The Department of Agriculture (DA), together with the University of the Philippines-Natural Sciences Research Institute (UP-NSRI), is now conducting a study to examine the genetic diversity of upland rice in Arakan Valley, Cotabato.
Initiated by Dr. Juliet Bangi of UP-NSRI, the study seeks to determine the desirable rice gene characteristics through morphogenetic characterization and analysis of the genetic diversity of the indigenous upland rice in Arakan, which is considered as an upland “rice belt” where a number of indigenous variety of the grain are thriving.
“Understanding the structure and diversity of indigenous rice is needed by our scientists and researchers in the conservation and preservation of genetic resources that have potential uses for future breeding purposes,” Bangi said.
In the study, 14 indigenous upland rice were collected from local farmers.
These include Azucena, Dinorado, Malos, Magalitok, Kapalawan, Mubpon, Manisi, Bungulan, Kawilan, Malundiang, Sinulid, Ulipapa, Dabao, and Hinumay.
These were subjected to laboratory and greenhouse experiments to characterize their seeds and plant structure—including plant height, number of tillers per plant, number of days to flowering, number of panicles per plant, panicle length, and 1,000-grain weight.
Results showed that the indigenous upland rice is highly diverse with desirable characteristics. Among those studied, the tallest plants are the Azucena and Hinumay.
Meanwhile, Kawilan had the highest number of tillers per plant as well as the panicles produced, and the Malundiang had the earliest flowering period. Magalitok produced the longest panicle, and Ulipapa and Bungulan had the heaviest 1,000-grain weight.
In analyzing the genetic diversity of the rice varieties, the researchers used DNA markers. The study particularly used the simple sequence repeats (SSR), which are also called microsatellites.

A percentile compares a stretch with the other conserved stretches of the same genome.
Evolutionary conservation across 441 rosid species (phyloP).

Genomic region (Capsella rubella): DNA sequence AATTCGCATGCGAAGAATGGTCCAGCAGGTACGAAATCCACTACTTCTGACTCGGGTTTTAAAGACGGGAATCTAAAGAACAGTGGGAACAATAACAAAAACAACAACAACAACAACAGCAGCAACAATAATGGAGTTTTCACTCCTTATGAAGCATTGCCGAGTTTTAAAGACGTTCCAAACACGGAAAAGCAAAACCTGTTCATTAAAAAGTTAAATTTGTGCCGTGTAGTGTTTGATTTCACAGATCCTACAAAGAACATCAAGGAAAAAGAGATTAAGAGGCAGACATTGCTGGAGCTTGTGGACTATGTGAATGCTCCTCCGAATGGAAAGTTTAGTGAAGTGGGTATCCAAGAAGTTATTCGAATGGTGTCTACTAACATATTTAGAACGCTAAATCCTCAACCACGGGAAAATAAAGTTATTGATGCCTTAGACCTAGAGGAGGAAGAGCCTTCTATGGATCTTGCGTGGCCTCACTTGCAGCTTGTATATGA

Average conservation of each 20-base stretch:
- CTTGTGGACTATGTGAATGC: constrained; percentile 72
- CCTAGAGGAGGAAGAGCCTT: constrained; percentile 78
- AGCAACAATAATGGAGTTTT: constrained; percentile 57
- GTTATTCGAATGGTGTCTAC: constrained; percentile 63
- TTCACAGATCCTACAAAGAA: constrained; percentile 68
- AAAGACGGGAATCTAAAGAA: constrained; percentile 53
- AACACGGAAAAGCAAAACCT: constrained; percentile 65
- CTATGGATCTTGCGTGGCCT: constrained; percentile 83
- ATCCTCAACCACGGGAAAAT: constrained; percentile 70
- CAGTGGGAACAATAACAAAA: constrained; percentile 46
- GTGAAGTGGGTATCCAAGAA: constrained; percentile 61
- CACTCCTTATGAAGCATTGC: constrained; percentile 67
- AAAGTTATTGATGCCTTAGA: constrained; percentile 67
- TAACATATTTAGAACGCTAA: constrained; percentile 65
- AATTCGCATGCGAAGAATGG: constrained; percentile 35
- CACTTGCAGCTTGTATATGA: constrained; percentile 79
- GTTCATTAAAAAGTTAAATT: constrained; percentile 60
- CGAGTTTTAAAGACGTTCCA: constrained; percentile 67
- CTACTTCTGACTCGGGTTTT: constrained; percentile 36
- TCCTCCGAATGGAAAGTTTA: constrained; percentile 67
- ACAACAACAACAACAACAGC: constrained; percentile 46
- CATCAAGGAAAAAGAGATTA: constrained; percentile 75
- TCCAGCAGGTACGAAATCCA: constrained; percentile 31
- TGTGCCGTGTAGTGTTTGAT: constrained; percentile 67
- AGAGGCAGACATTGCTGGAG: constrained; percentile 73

Among DNA markers, SSRs are found to be the most efficient and cost-effective tool that can detect higher degrees of polymorphisms in rice, the study said.
The study also revealed that Malundiang and Ulipapa have 30 percent to 50 percent associated genes that possess the desirable qualities of being early-maturing and having high yield potential. Bungulan, Mubpon, Sinulid, and Mal-os have diverse genes, and are found to have desirable genetic make-ups based on their morphogenetic characteristics.
Bungulan, Manisi, Kapalawan, Magalitok, Sinulid, Mal-os, and Dinorado have varied and narrow genetic distance indicative of having distinct genes. With a dissimilarity index of 3.32, Kawilan and Kapalawan are upland rice with different genes.
“These reflect the diversity of the indigenous upland rice in the Arakan Valley Complex based on their genetic makeup, and those that were studied are part of the genetic pool of resources in the locality,” Bangi said.
She added that high-yielding varieties with promising potentials may emerge in the future as breeding efforts using indigenous upland rice results in the successful improvement of grain quality, resistance to pests and diseases, and reduction in the maturity period, among others.
“If effectively managed and used, they would be substantial in meeting the ever-increasing demand for food as the future unfolds,” the expert said.
Rice is and will always remain as one of the most important staple foods among Filipinos. For most of the country, it is the one thing that satisfies and completes our every meal.
However, the agriculture sector is continually faced by challenges brought about by factors that hinder rice production. These include climate change as well as the widespread infestation of pests and diseases, among others.
The Food and Agriculture Organization of the United Nations recognizes genetic diversity as the foundation of improving the genes of the crop and has become an integral part of the domestication and cultivation of crops.